Clutter - A Seven Letter Curse Word!

Does your house sometimes feel like a Where’s Waldo cartoon? You keep looking for things and can’t seem to find them. Each day it is something else that has gone missing and more valuable time spent looking for it.

Does your house sometimes feel like a Where’s Waldo cartoon? You keep looking for things and can’t seem to find them. Each day it is something else that has gone missing and more valuable time spent looking for it.

It is obvious that clutter can equal stress. Just looking at it alone can cause a fight or flight response. Some people will attempt to ignore it, but it is still there in plain sight. And stress levels are increased at the thought of having to get it done. Especially if you just can’t seem to find the time. 

This is a wellness issue because it can affect you and your health. Clutter creates an underlying level of stress. Cleaning and organizing it can actually benefit you because the body will release endorphins just like an athlete gets when running. Clutter can also affect your allergies. Old clothing and stuffed animals are well known for harboring dust mites. Ridding your home of uninvited dust mites will improve your comfort and well being. Spring cleaning is an option all year round. Most people feel a sense of accomplishment and are readily able to relax in a clutter-free environment.

In my prehistoric days, to which I refer to as pre- children, I had a need to have everything in its place and neat and orderly. My knick knacks had a special place on the shelf. My car was clean and smelled good. If I had a responsibility to take care of, I had time to get it done. Nowadays with children, to which I can refer to as post- traumatic, my order has gone out the window and has been replaced with a day-by-day option. Yes, I need to get that bedroom cleaned up and the laundry put away, but the water in the basement has taken priority. I will go one more night with that on my list and nobody will get hurt. I have clutter in my home. It sits quietly in the junk drawers and lurks in the laundry room. I will get to it when it tops my priority list. At this point, I do not need an intervention, but other people might.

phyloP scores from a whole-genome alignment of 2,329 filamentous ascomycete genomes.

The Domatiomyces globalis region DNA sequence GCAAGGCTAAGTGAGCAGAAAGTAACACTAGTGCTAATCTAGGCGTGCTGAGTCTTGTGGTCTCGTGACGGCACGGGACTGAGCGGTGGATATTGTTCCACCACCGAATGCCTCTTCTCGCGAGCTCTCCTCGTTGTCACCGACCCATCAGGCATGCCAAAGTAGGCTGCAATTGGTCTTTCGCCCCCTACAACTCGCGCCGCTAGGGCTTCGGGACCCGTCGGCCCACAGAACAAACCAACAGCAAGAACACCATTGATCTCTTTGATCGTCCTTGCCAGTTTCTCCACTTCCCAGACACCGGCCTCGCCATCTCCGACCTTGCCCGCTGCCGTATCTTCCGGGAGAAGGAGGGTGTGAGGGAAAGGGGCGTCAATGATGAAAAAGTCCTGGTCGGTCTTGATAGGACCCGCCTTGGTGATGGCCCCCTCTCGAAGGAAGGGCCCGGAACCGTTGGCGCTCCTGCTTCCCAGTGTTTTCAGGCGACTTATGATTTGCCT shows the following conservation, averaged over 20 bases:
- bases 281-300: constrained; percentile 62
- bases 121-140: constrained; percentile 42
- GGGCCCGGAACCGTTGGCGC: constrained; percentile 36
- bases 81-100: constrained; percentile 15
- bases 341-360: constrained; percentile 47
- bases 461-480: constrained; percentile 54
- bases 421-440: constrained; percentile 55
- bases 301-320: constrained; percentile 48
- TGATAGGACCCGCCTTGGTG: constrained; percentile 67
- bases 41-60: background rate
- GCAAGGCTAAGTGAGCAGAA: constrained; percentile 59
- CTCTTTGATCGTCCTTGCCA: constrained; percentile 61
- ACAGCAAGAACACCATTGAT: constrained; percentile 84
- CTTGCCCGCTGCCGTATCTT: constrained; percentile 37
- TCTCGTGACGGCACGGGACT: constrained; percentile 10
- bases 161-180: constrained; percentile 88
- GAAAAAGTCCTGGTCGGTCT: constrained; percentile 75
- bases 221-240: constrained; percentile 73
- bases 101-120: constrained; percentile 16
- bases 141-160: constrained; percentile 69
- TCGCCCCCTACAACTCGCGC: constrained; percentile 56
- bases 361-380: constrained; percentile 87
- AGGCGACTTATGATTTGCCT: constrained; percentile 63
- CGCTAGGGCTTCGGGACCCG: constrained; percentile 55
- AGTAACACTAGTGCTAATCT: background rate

Have you seen the show Buried Alive on the Discovery Channel? This is an extreme example of collectors mixed with clutter. These situations can be unsafe but to the stashers, these items are not clutter. Multiple books have been written on this issue. It can be sensitive to people. They do not want to simply throw everything out. That would be heartbreaking to them and this clutter distress can vary. By locations, by the day, by the person.

What level of clutter do you have in your life? Can you have your home ready in 15 minutes for company? Would you consider your work area to be “an organized mess" where it looks awry but you know exactly where everything is? Do you avoid certain rooms because it has a clutter disaster waiting for you?

About.com has a poll asking “How cluttered is your home?” The results so far show that over 60% of the 10,000 participants have clutter in their home between "moderate" and "in need of an intervention." The people in need of an intervention state that they do not know where to start with the cleaning. For me, I like to make lists. It feels great to check everything off as it is completed and it helps me relieve my mind of responsibilities. Mental clutter can be debilitating as well. Be sure that you are not over thinking too many things at once. A jumbled brain and a jumbled house will send you spinning. Step back, prioritize, make a plan and regain focus. 

Experts suggest going through your home one room at a time.

Use about three boxes. One is to give away, one is for trash and one for things to keep. A few other suggestions follow below:

  • Be selective about what you choose to save.
  • Do not keep an item out of guilt.
  • Live in the present and not in the past through a “thing”. If you do not have a place for an item, it is time to let it go.
  • Make it enjoyable with music.
  • Small goals like 20 minutes a day to start are easier to accept than overloading yourself and creating more stress.
  • If you bring something into the house, then you need to bring something OUT of the house. (Not into the garage. We all know this is garbage limbo, just a step away from trash anyway.)
  • Ask yourself if you really need each item. And do you have a specific place in the home for it? If not, then it will need to find a new home.

This can be overwhelming for a lot of people. Extra help is always an option. Ask a family member or friend and organizational experts are available for a charge.  

Start out with these suggestions or help someone you know who is stuck. Get one room organized at a time and KEEP IT THAT WAY. Ask for help when needed and once you get into the habit of taking 15-20 minutes a day to put things back where they belong, you will be set free from the clutter anarchy.


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